Hit Me With Your Best Shot: Speculative Trades Take a Breather
Major indices have climbed higher this year, but not without large and swift shifts in leadership among sectors.
Pockets of speculative excess—building since the market’s low in March 2020—have started to lose steam, but that hasn’t (thus far) translated into serious declines for the broader market.
Some valuation metrics are near or above levels seen during the early-2000s tech bust, but there are healthier underlying fundamentals this time around.
As Shakespeare might put it, “full of sound and fury, signifying nothing” is perhaps an apt way to describe the character of the market so far this year. In a broad sense, performance among the major averages has been healthy, with all in positive territory year-to-date. However, large and swift shifts in sector leadership—along with considerable speculation in certain pockets of the market—have kept things more interesting beneath the surface. Today’s report looks at those behind-the-scenes dynamics, the marked recent weakness in speculative pockets of the market, and how that hasn’t (thus far) translated into broader equity market weakness.
Last November marked a turning point for the market in terms of leadership. Given the positive results from several COVID-19 vaccine manufacturers and the subsequent pickup in inoculations, we saw a decisive shift away from the pandemic/haven trade and toward the reopening/cyclical trade. To put index “labels” on them, the former was generally characterized by the NASDAQ (the leader in 2020), while the latter by the Russell 2000 (the laggard in 2020). The churn has at times—particularly in the past few weeks—been incredibly volatile, with the aforementioned groups trading places at both the top and bottom of the performance spectrum on a day-by-day basis. That said, since last November, the reopening/cyclical trade (mainly Energy and Financials) has remained intact and led the market higher; while areas like Technology and Consumer Discretionary (outperformers during the depths of the crisis) have taken a backseat. But it’s the more speculative areas of the market that have taken the biggest hits.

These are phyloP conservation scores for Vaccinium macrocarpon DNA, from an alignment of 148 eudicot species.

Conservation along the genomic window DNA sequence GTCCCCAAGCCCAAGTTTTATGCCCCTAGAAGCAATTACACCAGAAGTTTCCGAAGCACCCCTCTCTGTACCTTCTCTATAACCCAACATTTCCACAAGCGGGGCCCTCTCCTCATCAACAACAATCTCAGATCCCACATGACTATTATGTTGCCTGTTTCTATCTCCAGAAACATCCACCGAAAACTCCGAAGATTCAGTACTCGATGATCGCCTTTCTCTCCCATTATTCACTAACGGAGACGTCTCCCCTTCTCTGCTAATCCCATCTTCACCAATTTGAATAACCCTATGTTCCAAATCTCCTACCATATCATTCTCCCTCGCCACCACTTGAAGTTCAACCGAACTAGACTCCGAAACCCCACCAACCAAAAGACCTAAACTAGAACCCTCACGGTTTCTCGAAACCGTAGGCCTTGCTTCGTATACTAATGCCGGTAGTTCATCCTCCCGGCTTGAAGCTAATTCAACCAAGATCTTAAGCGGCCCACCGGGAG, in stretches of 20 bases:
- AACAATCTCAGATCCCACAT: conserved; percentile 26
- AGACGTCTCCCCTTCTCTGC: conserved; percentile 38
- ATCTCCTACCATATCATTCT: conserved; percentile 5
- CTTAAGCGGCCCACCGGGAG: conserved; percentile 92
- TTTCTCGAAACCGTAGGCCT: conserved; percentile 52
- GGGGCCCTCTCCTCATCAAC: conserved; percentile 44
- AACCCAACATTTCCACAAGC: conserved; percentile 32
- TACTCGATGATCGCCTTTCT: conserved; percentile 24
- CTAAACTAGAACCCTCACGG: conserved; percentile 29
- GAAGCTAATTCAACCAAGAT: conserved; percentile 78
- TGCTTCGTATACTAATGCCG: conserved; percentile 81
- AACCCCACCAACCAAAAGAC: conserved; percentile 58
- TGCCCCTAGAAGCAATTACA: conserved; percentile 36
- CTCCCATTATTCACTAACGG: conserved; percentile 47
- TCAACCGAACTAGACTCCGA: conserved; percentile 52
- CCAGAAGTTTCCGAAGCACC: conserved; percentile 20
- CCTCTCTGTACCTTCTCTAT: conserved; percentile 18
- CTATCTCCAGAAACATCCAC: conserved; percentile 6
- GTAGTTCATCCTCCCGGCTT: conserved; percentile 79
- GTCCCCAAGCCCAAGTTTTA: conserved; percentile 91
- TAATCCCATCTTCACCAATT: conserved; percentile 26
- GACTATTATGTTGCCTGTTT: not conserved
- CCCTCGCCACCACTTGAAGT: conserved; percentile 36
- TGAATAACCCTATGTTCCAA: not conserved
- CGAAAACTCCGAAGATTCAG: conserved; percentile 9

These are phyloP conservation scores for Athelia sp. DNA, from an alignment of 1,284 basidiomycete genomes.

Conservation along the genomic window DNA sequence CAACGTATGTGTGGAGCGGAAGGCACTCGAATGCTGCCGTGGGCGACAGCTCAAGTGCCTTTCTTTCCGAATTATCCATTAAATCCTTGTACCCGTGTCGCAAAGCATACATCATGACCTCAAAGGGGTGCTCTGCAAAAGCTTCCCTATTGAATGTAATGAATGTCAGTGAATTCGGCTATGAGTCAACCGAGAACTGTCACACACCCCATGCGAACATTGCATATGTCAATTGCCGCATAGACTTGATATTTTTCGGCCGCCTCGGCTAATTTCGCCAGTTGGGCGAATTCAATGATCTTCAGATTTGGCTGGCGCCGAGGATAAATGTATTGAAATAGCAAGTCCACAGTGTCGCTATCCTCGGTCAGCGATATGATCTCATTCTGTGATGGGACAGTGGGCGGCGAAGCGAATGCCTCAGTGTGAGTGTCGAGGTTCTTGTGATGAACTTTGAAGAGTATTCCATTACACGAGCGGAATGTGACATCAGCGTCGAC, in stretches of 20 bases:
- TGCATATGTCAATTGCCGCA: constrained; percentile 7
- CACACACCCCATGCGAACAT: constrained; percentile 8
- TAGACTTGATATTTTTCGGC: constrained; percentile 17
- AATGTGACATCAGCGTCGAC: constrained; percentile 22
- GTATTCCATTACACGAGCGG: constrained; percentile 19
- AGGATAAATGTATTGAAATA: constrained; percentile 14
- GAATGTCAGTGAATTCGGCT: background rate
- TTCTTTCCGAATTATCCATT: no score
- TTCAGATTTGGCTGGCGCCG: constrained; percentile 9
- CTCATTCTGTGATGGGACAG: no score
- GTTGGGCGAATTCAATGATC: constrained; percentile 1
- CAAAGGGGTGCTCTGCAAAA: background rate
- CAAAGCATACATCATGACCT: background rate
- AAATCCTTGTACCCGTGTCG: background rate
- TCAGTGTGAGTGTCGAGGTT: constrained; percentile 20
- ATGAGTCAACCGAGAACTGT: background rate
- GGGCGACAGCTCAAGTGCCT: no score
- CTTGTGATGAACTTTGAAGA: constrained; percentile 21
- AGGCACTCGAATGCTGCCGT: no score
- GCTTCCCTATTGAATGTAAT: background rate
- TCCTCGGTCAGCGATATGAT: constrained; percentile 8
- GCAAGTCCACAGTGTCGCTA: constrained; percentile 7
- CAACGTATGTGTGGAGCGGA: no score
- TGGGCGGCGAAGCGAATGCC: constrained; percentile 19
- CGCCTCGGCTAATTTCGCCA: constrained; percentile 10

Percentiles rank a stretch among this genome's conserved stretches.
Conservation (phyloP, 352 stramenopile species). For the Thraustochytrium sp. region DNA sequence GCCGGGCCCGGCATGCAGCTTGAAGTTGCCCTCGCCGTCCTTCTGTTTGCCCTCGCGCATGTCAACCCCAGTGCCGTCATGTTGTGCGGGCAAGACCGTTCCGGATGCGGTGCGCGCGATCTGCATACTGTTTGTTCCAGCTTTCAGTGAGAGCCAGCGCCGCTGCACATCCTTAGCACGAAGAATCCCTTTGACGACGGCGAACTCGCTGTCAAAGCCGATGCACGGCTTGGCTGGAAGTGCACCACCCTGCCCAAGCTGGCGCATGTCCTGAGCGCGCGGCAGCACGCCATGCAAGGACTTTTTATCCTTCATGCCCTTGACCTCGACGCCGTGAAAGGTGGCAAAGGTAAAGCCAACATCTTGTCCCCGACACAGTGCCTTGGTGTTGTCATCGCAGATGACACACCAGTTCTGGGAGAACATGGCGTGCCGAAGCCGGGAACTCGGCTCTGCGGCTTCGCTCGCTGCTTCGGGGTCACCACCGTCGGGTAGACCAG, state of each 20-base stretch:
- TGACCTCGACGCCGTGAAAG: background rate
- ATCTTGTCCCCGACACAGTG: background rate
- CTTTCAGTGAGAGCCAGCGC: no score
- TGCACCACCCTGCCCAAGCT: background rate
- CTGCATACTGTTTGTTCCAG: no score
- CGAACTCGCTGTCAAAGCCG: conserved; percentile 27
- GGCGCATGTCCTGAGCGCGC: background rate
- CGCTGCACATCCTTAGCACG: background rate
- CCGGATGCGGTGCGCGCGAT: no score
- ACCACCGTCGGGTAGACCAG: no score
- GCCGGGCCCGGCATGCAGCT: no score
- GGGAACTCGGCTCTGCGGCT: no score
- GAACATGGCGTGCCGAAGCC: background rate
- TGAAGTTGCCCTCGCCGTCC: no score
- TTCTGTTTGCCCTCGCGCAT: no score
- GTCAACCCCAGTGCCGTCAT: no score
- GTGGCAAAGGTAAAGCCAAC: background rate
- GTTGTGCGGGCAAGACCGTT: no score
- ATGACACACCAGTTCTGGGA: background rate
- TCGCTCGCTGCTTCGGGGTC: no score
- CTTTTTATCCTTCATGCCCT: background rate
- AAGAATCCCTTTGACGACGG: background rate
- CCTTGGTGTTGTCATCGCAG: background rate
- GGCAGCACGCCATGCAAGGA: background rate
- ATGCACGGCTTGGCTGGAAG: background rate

Hunting for a “bargain” no longer a bargain
A dominant area of the market in which speculation was rampant earlier this year was in low-priced stocks. Stocks with the lowest share prices saw massive gains which, perhaps not coincidentally, coincided with the surge in heavily-shorted stocks (GameStop being the posterchild). As you can see in the chart below, the bias towards low-priced stocks paid off handsomely into mid-February, while higher-priced stocks had more muted relative performance.